United States-Ghana Child Protection Compact Partnership

Fact Sheet
Office To Monitor and Combat Trafficking in Persons
July 27, 2015


The Office to Monitor and Combat Trafficking in Persons (TIP Office) launched its first Child Protection Compact (CPC) Partnership with the Government of the Republic of Ghana, which was formally signed in Accra on June 23, 2015, by Ghana’s Minister of Gender, Children and Social Protection Nana Oye Lithur and U.S. Ambassador to Ghana Gene Cretz.

The CPC Partnership, authorized by Congress in the 2013 reauthorization of the Trafficking Victims Protection Act (section 1202 of the Violence Against Women Reauthorization Act of 2013 (Pub. L. 113-4)), provides for an innovative mechanism to partner with a government to reduce child trafficking and improve child protection. The TIP Office plans to invest up to $5 million in foreign assistance to aid the Government of Ghana to bolster current efforts of the government and Ghanaian civil society to reduce child sex trafficking and forced child labor within Ghana through this jointly-developed multi-year plan.

Children can fall prey to economic hardship and exploitation in Ghana. Ghanaian boys and girls are subjected to forced child labor within Ghana in fishing, domestic service, street hawking, begging, portering, quarrying, artisanal gold mining, and agriculture; and Ghanaian girls, and to a lesser extent boys, are subjected to sex trafficking within Ghana including in the three regions that are the focus of this partnership: Central, Volta, and Greater Accra.

Through the CPC Partnership, the TIP Office supports a holistic approach to improve coordination of government and civil society anti-trafficking efforts and enhance Ghana’s capacity to prevent child trafficking, prosecute and convict child traffickers, and protect child victims of human trafficking. Taking into account the unique context of child trafficking in Ghana, the partnership includes objectives such as successful investigations, prosecutions, and convictions of child traffickers; improved efforts to identify and remove children from situations of sex trafficking and forced child labor; the provision of comprehensive care and case management services; and increased public awareness of the nature of child trafficking, its devastating impact on children, and the importance of prevention.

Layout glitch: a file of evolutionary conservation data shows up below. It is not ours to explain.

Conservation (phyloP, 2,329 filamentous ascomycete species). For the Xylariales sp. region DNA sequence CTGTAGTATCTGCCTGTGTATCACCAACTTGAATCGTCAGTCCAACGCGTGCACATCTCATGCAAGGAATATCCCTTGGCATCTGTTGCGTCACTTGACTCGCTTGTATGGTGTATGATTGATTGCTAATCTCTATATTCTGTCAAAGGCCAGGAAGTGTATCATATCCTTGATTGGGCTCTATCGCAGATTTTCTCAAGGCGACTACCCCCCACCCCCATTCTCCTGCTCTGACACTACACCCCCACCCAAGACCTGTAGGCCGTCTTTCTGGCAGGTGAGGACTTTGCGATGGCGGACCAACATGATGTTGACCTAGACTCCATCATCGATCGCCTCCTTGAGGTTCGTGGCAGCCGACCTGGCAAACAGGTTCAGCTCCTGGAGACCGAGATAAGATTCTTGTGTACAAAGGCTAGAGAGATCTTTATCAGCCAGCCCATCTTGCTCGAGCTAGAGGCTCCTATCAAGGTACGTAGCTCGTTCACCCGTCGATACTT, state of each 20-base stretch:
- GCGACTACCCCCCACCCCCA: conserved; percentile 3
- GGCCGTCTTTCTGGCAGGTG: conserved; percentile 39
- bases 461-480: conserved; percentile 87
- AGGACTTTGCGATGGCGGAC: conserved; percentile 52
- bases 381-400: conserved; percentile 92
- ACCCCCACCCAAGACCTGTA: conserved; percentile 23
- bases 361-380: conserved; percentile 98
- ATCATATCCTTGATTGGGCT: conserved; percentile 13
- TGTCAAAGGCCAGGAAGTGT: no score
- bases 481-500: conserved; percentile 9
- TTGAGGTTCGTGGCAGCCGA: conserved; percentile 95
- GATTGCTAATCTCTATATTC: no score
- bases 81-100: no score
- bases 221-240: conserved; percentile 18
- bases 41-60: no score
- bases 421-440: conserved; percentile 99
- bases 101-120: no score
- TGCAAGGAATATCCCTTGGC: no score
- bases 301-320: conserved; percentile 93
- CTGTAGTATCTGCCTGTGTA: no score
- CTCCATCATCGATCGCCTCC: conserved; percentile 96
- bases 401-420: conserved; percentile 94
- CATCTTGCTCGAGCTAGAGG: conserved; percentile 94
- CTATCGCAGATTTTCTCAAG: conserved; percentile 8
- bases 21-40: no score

The CPC Partnership reflects the commitment to protect Ghana’s children by Ghana’s Ministry of Gender, Children and Social Protection; Ministry of Justice and Attorney General’s Department; Ministry of Interior; and Ministry for Employment and Labor Relations. The Ministry of Gender, Children and Social Protection’s Human Trafficking Management Board Secretariat will lead inter-ministerial coordination throughout the five-year, $5 million partnership.

The United States is pleased to partner with these ministries that share responsibility for addressing child trafficking in Ghana, as well as with the dedicated civil society organizations in Ghana working collaboratively with Ghanaian law enforcement and child protection agencies to stand up for Ghana’s children and its future.

The TIP Office anticipates providing this assistance through grants, cooperative agreements, or contracts to NGOs, international organizations, or other entities with expertise in combating human trafficking in Ghana. The selection of Ghana for the first CPC Partnership followed consultations with other agencies and bureaus and offices within the Department of State.